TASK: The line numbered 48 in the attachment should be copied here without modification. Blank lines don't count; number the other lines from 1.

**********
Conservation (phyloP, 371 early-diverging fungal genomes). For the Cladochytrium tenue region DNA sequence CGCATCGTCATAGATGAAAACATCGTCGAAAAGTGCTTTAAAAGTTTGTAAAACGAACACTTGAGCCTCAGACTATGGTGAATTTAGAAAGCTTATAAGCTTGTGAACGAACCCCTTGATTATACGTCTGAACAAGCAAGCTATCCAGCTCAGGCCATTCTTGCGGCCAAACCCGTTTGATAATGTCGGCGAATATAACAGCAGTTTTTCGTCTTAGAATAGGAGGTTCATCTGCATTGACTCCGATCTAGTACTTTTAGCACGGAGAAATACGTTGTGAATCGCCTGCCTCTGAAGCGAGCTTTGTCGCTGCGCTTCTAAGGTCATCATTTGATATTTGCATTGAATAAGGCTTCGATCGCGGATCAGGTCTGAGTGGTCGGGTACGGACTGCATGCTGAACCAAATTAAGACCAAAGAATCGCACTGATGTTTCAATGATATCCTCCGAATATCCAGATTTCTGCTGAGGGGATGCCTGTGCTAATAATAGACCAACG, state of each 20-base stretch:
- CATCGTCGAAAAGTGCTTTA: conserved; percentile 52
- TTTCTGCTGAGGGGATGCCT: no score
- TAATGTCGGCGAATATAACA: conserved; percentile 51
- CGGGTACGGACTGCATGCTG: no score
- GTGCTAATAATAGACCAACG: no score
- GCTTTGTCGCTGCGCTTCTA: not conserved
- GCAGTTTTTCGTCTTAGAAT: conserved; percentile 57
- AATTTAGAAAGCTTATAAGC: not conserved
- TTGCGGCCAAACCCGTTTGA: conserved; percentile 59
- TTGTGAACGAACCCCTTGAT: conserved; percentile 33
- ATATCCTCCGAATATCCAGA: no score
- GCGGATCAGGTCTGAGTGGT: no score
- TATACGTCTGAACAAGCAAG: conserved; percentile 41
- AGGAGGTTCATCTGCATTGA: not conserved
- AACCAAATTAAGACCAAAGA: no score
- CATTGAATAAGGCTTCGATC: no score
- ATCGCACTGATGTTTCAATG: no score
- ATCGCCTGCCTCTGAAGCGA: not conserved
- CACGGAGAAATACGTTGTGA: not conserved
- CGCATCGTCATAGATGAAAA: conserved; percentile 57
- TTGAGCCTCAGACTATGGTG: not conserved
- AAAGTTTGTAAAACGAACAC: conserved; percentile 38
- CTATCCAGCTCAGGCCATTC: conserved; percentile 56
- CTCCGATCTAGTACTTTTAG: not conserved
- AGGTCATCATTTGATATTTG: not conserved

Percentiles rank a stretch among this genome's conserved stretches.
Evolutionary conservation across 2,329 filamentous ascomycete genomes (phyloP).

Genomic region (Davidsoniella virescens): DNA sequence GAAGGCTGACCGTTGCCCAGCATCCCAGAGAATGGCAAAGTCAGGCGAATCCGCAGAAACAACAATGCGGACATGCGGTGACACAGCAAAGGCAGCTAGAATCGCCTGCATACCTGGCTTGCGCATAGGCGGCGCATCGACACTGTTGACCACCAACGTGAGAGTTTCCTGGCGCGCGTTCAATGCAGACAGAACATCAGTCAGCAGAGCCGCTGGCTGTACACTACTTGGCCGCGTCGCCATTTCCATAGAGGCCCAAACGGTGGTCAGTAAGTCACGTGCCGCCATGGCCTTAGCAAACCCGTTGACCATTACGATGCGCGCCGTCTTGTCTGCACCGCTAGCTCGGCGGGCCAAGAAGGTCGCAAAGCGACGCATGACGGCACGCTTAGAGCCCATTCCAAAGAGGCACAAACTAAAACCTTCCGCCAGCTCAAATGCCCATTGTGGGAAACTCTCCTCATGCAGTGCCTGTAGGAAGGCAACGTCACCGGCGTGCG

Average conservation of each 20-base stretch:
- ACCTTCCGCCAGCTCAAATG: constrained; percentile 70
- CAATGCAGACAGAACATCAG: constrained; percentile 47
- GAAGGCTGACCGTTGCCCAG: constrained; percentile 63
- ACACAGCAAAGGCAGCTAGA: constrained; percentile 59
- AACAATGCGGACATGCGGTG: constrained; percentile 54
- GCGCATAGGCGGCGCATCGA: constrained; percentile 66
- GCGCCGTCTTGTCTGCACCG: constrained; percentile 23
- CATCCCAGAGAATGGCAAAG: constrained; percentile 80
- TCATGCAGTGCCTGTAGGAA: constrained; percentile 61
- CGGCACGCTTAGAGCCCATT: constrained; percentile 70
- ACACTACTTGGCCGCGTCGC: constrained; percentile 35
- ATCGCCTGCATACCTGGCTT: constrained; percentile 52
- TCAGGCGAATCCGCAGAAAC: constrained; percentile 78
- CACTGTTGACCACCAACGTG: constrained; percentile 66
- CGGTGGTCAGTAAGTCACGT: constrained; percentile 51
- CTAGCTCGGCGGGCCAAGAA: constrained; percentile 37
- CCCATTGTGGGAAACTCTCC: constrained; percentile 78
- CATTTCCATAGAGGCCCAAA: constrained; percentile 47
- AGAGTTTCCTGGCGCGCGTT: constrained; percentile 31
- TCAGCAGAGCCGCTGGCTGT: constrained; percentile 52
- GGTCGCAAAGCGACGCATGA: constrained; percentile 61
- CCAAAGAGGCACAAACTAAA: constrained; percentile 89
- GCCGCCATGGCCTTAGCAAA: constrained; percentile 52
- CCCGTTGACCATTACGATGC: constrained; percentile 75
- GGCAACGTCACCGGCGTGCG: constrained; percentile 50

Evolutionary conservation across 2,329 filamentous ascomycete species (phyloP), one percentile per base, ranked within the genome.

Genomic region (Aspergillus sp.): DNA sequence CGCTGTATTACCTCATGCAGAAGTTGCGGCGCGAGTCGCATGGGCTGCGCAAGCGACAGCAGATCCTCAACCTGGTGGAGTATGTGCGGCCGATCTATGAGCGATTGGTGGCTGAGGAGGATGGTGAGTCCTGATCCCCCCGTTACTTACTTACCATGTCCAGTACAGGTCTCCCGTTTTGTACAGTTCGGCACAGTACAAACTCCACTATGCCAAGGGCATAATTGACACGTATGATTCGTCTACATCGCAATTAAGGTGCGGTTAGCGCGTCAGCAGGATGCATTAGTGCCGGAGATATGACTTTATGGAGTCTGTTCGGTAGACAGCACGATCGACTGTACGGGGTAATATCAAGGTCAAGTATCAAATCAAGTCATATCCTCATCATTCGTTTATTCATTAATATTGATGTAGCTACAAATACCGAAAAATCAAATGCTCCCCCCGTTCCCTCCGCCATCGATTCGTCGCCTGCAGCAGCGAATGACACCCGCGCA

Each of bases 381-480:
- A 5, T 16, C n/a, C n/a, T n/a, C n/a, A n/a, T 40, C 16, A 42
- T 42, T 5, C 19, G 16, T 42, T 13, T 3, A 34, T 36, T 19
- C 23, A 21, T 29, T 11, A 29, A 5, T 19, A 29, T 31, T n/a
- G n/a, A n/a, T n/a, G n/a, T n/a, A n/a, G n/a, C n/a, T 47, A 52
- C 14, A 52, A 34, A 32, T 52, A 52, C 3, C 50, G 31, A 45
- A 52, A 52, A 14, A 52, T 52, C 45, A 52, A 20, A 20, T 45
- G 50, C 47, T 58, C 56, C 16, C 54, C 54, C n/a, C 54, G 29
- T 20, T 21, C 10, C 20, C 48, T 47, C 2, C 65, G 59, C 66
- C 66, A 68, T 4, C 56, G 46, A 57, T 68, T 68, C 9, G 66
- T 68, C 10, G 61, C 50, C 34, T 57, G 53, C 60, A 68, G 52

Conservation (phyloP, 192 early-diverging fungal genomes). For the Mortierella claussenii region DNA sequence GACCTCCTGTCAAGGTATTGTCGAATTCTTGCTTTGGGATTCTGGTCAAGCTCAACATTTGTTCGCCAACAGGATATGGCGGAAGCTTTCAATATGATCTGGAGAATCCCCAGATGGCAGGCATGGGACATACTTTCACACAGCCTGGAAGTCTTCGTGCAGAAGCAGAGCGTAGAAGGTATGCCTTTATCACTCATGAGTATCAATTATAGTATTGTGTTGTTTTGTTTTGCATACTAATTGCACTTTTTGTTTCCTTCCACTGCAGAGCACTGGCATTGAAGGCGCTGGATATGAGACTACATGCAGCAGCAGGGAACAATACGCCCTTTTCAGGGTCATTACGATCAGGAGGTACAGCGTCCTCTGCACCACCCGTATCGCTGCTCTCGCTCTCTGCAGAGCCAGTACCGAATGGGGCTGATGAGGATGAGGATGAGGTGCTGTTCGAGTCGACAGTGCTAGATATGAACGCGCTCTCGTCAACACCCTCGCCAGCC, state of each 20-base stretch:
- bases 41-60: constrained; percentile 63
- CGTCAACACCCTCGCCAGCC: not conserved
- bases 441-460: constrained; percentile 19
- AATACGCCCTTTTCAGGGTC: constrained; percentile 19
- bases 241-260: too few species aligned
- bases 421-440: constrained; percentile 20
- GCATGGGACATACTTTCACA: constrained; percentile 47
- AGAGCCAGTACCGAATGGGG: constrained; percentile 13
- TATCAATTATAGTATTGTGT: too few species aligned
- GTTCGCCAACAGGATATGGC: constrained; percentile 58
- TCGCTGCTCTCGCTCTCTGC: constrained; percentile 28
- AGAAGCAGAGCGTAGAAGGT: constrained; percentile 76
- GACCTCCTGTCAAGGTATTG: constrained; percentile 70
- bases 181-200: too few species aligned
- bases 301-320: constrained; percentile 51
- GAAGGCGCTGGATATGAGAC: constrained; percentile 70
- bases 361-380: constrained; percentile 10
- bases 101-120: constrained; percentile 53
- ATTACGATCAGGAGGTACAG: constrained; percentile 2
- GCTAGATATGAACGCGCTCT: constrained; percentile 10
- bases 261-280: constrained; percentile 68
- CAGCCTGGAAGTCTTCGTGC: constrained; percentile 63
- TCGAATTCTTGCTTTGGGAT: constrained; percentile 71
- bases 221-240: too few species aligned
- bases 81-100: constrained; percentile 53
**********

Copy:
- CATTTCCATAGAGGCCCAAA: constrained; percentile 47